THE NEXT AMERICA
STEVEN R. VAN HOOK
JANUARY 23, 1983
"The next America is at hand, inevitable and indeterminate. The last America, a coherence inherited from the 1930s, is going, going, almost gone. The problem is, there are several next Americas which have now become possible, some of them frightening, one of them worth at least two cheers and a passionate commitment."
Such is the basic premise of Michael Harrington's latest book, The Next America. We stand, says Harrington, on a precipice of possible futures: several leading to the further devolution of our country; and one, "deserving two cheers," presenting an opportunity for a pseudo-utopian, economically democratic socialist society.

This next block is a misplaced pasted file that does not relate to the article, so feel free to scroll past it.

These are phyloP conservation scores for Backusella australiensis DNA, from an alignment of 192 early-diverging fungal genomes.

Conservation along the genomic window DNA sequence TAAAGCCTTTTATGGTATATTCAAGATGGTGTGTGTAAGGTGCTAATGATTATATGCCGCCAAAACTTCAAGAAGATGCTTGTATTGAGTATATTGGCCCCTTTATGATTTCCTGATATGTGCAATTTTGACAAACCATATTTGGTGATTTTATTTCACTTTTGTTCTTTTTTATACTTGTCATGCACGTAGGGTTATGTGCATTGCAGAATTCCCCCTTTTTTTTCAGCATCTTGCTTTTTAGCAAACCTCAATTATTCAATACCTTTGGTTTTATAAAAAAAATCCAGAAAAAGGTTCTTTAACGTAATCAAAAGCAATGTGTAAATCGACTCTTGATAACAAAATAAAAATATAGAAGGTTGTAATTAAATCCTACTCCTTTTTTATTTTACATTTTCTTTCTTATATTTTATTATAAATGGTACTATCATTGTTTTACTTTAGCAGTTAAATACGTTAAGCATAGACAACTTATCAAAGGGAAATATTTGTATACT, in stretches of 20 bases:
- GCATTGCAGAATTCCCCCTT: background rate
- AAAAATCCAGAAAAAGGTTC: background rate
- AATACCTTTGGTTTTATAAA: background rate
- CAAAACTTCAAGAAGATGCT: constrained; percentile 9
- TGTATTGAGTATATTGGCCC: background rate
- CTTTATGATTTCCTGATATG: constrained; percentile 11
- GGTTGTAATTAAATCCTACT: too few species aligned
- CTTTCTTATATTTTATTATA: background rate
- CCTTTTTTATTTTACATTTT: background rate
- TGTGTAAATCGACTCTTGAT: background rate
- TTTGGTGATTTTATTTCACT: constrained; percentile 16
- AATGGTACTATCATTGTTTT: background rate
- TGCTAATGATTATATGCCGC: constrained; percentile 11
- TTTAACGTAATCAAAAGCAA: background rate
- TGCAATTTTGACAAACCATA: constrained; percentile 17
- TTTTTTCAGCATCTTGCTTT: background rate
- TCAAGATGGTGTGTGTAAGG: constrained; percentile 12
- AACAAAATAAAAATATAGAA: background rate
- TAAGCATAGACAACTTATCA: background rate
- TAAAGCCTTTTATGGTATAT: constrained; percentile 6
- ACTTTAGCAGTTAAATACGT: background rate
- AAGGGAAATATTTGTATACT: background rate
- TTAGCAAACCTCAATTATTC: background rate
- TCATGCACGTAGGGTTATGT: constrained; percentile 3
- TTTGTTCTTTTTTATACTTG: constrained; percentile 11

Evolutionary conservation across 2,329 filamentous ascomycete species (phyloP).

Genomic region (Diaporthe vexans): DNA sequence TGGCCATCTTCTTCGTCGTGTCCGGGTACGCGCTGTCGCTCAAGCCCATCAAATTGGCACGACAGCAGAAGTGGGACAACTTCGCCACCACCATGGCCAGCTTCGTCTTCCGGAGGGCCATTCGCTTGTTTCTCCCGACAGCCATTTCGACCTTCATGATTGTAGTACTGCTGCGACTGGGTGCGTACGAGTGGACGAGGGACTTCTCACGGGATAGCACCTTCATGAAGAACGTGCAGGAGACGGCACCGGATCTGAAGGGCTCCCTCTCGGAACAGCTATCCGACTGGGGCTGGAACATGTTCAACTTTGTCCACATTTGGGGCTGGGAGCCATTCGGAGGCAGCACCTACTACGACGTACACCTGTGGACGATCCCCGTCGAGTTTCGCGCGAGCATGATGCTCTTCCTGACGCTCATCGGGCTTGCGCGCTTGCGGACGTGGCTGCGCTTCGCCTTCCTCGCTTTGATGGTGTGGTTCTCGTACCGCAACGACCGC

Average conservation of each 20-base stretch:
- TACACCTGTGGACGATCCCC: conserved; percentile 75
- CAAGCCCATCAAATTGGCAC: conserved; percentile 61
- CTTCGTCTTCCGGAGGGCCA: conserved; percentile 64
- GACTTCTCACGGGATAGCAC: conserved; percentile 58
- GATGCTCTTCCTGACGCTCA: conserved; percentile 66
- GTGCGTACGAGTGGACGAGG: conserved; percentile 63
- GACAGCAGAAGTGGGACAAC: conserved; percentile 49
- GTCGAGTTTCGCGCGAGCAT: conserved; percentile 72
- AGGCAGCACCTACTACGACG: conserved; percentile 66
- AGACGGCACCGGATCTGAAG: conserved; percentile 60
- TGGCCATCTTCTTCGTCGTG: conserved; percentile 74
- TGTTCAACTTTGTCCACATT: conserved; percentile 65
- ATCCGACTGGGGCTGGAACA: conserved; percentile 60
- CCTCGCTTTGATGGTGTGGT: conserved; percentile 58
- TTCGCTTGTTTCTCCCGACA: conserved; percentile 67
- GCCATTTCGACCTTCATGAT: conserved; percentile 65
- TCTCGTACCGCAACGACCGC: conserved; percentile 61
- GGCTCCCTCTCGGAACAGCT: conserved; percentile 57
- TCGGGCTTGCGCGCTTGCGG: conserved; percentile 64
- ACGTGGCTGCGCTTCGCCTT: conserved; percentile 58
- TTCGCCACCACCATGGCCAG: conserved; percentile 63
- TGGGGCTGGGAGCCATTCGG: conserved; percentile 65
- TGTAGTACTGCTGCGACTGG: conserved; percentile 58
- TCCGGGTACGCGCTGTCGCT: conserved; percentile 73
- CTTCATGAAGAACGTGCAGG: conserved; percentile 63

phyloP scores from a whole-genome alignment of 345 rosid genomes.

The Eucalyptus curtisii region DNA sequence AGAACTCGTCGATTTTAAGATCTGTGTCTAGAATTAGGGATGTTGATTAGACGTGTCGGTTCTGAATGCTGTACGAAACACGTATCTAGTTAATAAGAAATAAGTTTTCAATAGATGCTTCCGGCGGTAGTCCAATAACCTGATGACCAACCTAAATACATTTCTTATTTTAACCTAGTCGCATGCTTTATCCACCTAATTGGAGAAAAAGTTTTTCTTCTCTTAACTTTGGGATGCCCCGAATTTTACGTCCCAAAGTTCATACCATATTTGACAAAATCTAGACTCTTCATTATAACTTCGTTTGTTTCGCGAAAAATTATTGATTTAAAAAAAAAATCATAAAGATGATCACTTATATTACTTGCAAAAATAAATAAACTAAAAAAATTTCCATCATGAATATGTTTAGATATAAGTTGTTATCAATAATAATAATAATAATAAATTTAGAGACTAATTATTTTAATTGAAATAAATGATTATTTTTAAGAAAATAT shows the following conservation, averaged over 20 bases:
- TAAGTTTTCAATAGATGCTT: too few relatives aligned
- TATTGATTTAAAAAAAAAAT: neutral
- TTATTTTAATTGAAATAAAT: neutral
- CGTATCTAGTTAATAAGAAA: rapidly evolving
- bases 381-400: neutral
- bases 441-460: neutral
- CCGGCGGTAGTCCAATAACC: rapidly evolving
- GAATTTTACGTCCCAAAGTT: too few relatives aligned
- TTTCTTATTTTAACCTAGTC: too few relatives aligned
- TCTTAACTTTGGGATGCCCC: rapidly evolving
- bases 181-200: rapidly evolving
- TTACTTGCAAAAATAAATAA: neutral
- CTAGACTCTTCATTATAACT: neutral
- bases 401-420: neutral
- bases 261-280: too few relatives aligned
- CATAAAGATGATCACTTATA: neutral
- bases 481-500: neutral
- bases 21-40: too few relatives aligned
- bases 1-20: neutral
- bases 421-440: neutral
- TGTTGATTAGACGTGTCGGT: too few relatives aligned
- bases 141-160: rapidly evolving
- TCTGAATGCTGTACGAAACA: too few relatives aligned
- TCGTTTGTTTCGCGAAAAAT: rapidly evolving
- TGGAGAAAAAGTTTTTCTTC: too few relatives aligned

In this work, Harrington expands some concepts presented in his previous books (The Other America, Toward a Democratic Left Socialism, Twilight of Capitalism, Decade of Decision, etc.), chiefly concerned with the evident -- perhaps inherent -- poverty-producing economic disparity perpetuated and profited on by a capitalist/corporate system. Harrington examines contributors to the postulated decline of American culture, and presents a scenario where current trends may "signal not decline and fall, but decline and rise."